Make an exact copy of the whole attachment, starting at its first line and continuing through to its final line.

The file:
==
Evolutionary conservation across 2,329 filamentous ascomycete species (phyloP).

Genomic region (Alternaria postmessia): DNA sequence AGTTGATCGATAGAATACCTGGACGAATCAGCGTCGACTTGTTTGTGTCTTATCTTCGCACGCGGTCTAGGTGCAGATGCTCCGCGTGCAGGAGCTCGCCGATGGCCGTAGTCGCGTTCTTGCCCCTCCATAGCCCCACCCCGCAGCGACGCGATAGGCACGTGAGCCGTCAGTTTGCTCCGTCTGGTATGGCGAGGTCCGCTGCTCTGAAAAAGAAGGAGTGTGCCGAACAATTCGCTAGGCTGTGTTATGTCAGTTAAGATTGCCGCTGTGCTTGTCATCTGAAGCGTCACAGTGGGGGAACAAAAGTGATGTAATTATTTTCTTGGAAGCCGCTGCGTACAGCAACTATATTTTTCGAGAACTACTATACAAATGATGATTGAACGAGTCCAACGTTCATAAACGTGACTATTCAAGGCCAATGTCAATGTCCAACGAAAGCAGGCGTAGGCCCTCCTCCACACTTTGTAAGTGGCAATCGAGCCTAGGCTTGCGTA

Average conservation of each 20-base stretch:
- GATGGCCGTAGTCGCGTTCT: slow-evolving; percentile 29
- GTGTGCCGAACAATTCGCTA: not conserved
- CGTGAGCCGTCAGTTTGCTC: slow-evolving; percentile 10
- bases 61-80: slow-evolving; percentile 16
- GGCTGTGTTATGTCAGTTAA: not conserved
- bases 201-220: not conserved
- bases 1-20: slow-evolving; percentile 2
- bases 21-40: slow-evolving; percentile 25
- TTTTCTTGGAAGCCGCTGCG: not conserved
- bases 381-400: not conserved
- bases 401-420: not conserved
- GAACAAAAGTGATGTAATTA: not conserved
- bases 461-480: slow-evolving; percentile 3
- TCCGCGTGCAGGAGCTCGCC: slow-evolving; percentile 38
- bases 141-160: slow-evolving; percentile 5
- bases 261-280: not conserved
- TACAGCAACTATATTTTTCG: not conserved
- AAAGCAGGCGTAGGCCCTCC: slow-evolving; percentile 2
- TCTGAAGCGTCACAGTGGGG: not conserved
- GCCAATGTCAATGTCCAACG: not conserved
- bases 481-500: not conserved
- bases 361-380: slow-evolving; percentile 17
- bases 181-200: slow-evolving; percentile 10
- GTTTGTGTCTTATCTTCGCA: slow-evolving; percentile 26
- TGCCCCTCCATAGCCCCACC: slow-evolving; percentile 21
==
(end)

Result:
Evolutionary conservation across 2,329 filamentous ascomycete species (phyloP).

Genomic region (Alternaria postmessia): DNA sequence AGTTGATCGATAGAATACCTGGACGAATCAGCGTCGACTTGTTTGTGTCTTATCTTCGCACGCGGTCTAGGTGCAGATGCTCCGCGTGCAGGAGCTCGCCGATGGCCGTAGTCGCGTTCTTGCCCCTCCATAGCCCCACCCCGCAGCGACGCGATAGGCACGTGAGCCGTCAGTTTGCTCCGTCTGGTATGGCGAGGTCCGCTGCTCTGAAAAAGAAGGAGTGTGCCGAACAATTCGCTAGGCTGTGTTATGTCAGTTAAGATTGCCGCTGTGCTTGTCATCTGAAGCGTCACAGTGGGGGAACAAAAGTGATGTAATTATTTTCTTGGAAGCCGCTGCGTACAGCAACTATATTTTTCGAGAACTACTATACAAATGATGATTGAACGAGTCCAACGTTCATAAACGTGACTATTCAAGGCCAATGTCAATGTCCAACGAAAGCAGGCGTAGGCCCTCCTCCACACTTTGTAAGTGGCAATCGAGCCTAGGCTTGCGTA

Average conservation of each 20-base stretch:
- GATGGCCGTAGTCGCGTTCT: slow-evolving; percentile 29
- GTGTGCCGAACAATTCGCTA: not conserved
- CGTGAGCCGTCAGTTTGCTC: slow-evolving; percentile 10
- bases 61-80: slow-evolving; percentile 16
- GGCTGTGTTATGTCAGTTAA: not conserved
- bases 201-220: not conserved
- bases 1-20: slow-evolving; percentile 2
- bases 21-40: slow-evolving; percentile 25
- TTTTCTTGGAAGCCGCTGCG: not conserved
- bases 381-400: not conserved
- bases 401-420: not conserved
- GAACAAAAGTGATGTAATTA: not conserved
- bases 461-480: slow-evolving; percentile 3
- TCCGCGTGCAGGAGCTCGCC: slow-evolving; percentile 38
- bases 141-160: slow-evolving; percentile 5
- bases 261-280: not conserved
- TACAGCAACTATATTTTTCG: not conserved
- AAAGCAGGCGTAGGCCCTCC: slow-evolving; percentile 2
- TCTGAAGCGTCACAGTGGGG: not conserved
- GCCAATGTCAATGTCCAACG: not conserved
- bases 481-500: not conserved
- bases 361-380: slow-evolving; percentile 17
- bases 181-200: slow-evolving; percentile 10
- GTTTGTGTCTTATCTTCGCA: slow-evolving; percentile 26
- TGCCCCTCCATAGCCCCACC: slow-evolving; percentile 21